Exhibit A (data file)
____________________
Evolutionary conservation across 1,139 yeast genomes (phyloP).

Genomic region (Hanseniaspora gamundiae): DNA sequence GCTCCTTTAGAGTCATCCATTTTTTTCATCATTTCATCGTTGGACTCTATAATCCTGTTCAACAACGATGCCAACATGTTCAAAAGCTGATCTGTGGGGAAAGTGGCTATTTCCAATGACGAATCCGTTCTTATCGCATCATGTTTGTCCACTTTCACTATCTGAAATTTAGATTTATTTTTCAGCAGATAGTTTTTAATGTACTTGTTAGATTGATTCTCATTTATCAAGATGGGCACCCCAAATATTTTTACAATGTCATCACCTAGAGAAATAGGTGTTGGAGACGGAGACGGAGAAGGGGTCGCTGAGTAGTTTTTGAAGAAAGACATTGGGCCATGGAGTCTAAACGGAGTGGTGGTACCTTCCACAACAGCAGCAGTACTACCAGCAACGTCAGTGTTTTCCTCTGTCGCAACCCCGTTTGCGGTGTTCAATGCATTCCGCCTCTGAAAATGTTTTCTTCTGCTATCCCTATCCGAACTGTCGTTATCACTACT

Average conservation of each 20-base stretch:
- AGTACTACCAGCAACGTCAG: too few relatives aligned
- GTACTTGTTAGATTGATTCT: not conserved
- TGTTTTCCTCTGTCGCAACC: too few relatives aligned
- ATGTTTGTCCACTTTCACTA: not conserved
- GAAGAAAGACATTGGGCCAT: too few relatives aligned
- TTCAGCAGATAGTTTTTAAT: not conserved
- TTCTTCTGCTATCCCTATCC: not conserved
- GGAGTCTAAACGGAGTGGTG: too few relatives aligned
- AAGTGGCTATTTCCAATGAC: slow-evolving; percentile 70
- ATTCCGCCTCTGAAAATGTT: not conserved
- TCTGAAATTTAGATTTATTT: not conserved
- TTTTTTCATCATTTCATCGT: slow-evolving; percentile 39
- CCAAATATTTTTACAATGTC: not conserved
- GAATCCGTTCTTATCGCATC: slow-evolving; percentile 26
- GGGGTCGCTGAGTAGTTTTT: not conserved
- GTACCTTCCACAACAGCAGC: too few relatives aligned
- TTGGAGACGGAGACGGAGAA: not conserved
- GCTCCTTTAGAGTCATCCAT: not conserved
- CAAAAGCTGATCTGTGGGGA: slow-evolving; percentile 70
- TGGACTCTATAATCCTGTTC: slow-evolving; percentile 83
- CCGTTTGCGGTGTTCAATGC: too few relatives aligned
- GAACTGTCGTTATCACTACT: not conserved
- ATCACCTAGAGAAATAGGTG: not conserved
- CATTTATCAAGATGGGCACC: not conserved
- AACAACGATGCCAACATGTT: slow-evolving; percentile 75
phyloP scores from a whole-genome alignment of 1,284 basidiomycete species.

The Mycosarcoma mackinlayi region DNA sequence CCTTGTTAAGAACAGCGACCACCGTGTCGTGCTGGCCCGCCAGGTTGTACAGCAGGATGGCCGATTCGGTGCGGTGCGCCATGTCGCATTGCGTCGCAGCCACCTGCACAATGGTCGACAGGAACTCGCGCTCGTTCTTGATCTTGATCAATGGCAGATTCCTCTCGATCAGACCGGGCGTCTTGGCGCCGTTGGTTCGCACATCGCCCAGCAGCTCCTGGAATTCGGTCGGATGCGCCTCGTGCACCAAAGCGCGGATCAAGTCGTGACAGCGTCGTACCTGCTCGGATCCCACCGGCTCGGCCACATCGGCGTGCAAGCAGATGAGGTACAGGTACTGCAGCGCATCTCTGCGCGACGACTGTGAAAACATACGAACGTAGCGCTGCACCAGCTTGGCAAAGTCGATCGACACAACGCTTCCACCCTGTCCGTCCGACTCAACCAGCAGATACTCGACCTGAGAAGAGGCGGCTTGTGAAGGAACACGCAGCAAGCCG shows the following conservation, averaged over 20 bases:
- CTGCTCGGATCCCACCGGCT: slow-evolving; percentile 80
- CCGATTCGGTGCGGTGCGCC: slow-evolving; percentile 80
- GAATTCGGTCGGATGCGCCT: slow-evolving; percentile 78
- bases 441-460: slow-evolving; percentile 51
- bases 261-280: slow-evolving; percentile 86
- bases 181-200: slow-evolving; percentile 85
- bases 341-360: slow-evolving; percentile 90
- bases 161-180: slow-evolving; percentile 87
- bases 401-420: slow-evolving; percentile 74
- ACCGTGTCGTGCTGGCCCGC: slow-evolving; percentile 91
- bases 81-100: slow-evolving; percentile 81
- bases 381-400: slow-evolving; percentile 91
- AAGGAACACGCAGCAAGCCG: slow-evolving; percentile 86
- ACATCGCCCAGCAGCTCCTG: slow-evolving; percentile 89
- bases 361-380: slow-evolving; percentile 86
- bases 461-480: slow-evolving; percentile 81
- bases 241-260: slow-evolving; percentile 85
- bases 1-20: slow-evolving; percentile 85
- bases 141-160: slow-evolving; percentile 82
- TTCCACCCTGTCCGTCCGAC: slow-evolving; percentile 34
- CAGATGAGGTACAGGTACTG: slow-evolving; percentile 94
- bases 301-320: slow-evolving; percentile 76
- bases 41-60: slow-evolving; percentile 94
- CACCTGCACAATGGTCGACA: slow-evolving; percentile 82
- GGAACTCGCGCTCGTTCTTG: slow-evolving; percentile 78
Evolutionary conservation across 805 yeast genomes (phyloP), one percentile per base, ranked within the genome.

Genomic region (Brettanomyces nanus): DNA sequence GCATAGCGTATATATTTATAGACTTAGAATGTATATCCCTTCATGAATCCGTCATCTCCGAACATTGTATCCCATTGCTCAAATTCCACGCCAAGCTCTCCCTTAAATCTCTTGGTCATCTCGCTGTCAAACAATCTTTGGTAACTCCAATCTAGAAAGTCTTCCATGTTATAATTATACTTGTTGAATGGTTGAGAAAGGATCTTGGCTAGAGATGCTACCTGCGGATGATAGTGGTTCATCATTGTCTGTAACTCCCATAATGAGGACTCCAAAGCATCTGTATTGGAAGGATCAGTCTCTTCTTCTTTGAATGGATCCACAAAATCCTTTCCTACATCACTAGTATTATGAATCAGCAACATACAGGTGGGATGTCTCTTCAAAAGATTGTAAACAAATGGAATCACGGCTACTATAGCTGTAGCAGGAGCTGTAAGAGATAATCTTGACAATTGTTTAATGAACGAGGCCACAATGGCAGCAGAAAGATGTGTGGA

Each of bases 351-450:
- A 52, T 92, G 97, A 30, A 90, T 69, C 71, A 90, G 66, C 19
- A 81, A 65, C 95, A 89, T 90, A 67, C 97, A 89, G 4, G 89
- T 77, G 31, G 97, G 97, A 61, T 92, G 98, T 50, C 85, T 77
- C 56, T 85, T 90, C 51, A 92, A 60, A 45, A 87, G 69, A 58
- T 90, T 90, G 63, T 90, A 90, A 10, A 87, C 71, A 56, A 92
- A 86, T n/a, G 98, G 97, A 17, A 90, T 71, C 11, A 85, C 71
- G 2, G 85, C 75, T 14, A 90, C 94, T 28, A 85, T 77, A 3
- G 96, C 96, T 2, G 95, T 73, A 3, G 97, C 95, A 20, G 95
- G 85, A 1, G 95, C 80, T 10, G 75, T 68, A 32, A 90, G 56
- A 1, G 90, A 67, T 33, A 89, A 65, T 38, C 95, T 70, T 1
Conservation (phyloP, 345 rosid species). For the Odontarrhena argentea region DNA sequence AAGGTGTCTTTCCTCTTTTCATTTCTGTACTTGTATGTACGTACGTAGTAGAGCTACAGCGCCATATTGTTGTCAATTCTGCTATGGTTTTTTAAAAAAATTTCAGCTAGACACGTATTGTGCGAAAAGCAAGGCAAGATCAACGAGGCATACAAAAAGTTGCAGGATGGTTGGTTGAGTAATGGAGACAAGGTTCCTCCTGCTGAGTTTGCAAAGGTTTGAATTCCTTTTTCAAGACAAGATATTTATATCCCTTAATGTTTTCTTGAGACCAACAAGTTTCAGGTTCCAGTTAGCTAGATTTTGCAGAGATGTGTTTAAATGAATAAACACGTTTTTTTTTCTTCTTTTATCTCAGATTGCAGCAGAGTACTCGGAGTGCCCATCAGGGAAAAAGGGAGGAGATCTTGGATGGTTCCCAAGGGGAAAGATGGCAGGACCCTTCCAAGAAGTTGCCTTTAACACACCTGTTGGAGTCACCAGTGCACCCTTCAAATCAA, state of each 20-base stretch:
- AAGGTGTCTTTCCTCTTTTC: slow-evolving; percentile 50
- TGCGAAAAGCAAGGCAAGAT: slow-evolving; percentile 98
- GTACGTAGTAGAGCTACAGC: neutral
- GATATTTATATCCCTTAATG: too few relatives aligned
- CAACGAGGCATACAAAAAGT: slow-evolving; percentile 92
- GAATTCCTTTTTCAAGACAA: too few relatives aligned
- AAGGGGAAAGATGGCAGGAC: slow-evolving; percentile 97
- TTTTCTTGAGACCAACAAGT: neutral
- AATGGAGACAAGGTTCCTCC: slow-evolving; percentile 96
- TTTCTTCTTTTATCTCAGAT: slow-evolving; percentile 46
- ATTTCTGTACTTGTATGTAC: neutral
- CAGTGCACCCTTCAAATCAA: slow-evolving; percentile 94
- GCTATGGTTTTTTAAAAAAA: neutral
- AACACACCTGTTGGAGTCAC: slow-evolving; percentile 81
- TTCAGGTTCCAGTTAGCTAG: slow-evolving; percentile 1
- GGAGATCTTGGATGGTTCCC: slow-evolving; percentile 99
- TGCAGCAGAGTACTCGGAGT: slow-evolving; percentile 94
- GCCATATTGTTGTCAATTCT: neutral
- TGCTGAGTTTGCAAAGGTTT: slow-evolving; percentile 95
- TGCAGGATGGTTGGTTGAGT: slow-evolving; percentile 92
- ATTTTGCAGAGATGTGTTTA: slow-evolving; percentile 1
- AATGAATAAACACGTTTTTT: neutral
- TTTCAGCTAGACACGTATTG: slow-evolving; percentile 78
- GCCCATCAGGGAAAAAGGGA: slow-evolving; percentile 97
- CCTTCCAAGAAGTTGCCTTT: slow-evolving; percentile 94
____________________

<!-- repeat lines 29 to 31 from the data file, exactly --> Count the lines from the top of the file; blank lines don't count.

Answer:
phyloP scores from a whole-genome alignment of 1,284 basidiomycete species.

The Mycosarcoma mackinlayi region DNA sequence CCTTGTTAAGAACAGCGACCACCGTGTCGTGCTGGCCCGCCAGGTTGTACAGCAGGATGGCCGATTCGGTGCGGTGCGCCATGTCGCATTGCGTCGCAGCCACCTGCACAATGGTCGACAGGAACTCGCGCTCGTTCTTGATCTTGATCAATGGCAGATTCCTCTCGATCAGACCGGGCGTCTTGGCGCCGTTGGTTCGCACATCGCCCAGCAGCTCCTGGAATTCGGTCGGATGCGCCTCGTGCACCAAAGCGCGGATCAAGTCGTGACAGCGTCGTACCTGCTCGGATCCCACCGGCTCGGCCACATCGGCGTGCAAGCAGATGAGGTACAGGTACTGCAGCGCATCTCTGCGCGACGACTGTGAAAACATACGAACGTAGCGCTGCACCAGCTTGGCAAAGTCGATCGACACAACGCTTCCACCCTGTCCGTCCGACTCAACCAGCAGATACTCGACCTGAGAAGAGGCGGCTTGTGAAGGAACACGCAGCAAGCCG shows the following conservation, averaged over 20 bases:
- CTGCTCGGATCCCACCGGCT: slow-evolving; percentile 80